Peter Pan, Bristol Hippodrome

Peter Pan, Bristol Hippodrome

David Hasselhoff, the Hoff, has been in Knight Rider, Baywatch and now Peter Pan at the Bristol Hippodrome. Any further productions he does may not need to use the South West appearance as an enticement but this extravaganza made the most of the Hoff’s past, including the appearance of KITT outside the theatre for some pre-show celebrity action.

The Hoff certainly made an impact as Hook and entered the stage from the auditorium while singing. He sounded good. He looked tired. He still managed to get everyone excited, as if they needed an excuse. That wasn’t how the story started, however.

David Hasselhoff has top billing at the Bristol Hippodrome’s annual Christmas pantomime but it was Andy Ford who stole and carried the show. His camp one-liners and cheerful but cheeky smile were a consistent treat throughout the story that stayed pretty true to James Matthew Barrie’s classic tale. The ageless boy, Peter Pan, (Robert Rees) gets acquainted with Wendy (Janine Esther Cowell) while searching for his shadow and accompanied by his fairy Tinkerbell.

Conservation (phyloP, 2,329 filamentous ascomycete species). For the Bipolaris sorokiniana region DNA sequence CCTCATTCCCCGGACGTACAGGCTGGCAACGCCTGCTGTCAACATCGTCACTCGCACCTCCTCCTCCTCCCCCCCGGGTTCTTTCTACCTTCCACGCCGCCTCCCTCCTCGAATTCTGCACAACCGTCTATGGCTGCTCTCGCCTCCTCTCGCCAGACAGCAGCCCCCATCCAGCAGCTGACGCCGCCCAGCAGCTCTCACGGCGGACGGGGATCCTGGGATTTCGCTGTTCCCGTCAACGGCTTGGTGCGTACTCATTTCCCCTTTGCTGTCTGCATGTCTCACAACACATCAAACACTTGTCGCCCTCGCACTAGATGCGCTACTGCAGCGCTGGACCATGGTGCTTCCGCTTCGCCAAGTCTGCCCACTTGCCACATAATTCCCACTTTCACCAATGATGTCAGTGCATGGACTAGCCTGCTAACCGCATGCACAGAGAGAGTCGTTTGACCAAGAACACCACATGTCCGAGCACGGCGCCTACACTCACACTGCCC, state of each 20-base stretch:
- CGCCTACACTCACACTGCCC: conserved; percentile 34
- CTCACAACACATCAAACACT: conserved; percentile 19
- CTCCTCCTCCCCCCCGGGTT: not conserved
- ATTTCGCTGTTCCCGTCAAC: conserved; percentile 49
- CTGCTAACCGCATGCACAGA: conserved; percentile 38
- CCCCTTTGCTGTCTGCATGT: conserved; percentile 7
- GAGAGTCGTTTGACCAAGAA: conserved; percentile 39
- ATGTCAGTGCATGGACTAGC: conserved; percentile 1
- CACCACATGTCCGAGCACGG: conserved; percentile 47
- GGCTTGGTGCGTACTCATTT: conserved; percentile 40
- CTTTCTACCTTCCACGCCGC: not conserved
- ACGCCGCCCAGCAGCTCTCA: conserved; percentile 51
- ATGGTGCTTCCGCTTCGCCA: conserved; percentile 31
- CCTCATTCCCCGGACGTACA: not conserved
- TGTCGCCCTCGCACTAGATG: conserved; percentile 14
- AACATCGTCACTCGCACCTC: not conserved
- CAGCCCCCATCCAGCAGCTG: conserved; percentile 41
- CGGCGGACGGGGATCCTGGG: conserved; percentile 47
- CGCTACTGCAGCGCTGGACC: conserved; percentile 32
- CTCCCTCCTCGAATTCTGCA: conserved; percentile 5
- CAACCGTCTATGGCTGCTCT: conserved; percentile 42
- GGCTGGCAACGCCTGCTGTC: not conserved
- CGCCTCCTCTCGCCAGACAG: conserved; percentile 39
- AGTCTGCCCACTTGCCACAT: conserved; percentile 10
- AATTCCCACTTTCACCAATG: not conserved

The soulful singing of the Three Divas (Donna Hines, Lakesha Cammock and Linda John-Pierre) was a groovy and fun addition. They sparkled the whole way through the show, whether in glittery silver numbers or dangling off stage as mermaids. Dangling in the air, or flying, was a popular effect and it was done beautifully in the scene of Peter Pan leading Wendy, Michael and John through the streets, or rather the skies, of London before landing in Neverland.

There’s a real poignancy to a story about orphaned boys ending up in a land where they get to play make believe all the time. Wendy steps in as mother but Peter Pan can’t handle the responsibility of being father and would rather end up alone than stop having fun. Parenting is a big responsibility, even in the land of make believe and this show is firmly sold under the patronage of one of the biggest stars of the last three decades. His cadaver like paleness was a little strange and indeed a little stiff, however, in contrast to the lively and energetic rest of the cast. He was at his best while singing, even his rendition of Jump in my Car from an earlier singing career was fun and impressive; very popular in Germany, apparently.

If you go just for the Hoff you will be disappointed. If you stay for the swashbuckling thrills of the Lost Boys, the Indians, the pirates, the dazzling dancing, the soul music and the tick-tocking crocodile, you will be in for a wonderful treat. After all, there aren’t many shows that end with fire and the actual smell of gunpowder, right?

Runs until 8th January, 2012.

Written for Public Reviews

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